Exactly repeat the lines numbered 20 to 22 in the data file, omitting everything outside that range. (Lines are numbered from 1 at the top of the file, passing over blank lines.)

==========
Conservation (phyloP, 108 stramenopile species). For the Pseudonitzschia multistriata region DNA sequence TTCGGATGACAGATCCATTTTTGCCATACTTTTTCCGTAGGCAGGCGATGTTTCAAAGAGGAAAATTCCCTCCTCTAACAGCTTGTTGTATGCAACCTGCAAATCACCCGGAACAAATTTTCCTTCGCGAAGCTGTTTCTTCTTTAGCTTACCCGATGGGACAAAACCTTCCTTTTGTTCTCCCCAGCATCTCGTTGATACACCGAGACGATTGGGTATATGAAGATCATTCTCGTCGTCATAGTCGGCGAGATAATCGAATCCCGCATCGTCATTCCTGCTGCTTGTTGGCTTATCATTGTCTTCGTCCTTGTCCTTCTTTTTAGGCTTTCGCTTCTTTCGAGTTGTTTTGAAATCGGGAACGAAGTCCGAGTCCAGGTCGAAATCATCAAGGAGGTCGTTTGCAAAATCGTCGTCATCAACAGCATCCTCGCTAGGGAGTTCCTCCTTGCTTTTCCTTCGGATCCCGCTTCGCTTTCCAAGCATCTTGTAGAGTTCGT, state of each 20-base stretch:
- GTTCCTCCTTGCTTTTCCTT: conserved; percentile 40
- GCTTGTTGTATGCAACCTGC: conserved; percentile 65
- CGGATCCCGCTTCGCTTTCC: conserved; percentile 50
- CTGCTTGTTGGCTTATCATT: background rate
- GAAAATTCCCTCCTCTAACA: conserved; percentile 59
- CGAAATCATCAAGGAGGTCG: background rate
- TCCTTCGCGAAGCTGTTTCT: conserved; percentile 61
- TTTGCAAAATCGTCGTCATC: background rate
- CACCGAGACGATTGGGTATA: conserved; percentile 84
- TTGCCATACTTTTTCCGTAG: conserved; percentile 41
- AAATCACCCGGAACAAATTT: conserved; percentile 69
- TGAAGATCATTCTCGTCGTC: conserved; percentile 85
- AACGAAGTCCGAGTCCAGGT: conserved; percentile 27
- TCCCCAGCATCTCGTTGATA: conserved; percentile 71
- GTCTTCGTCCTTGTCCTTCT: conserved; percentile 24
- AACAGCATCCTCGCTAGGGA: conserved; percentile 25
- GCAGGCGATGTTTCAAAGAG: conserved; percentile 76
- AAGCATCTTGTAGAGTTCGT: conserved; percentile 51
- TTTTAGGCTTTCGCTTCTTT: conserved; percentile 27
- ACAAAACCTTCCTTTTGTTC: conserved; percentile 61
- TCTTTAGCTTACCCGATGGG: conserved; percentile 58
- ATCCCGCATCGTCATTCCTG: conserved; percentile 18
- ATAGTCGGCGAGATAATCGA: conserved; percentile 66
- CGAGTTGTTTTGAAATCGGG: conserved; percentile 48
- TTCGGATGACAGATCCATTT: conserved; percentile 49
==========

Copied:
- TTTTAGGCTTTCGCTTCTTT: conserved; percentile 27
- ACAAAACCTTCCTTTTGTTC: conserved; percentile 61
- TCTTTAGCTTACCCGATGGG: conserved; percentile 58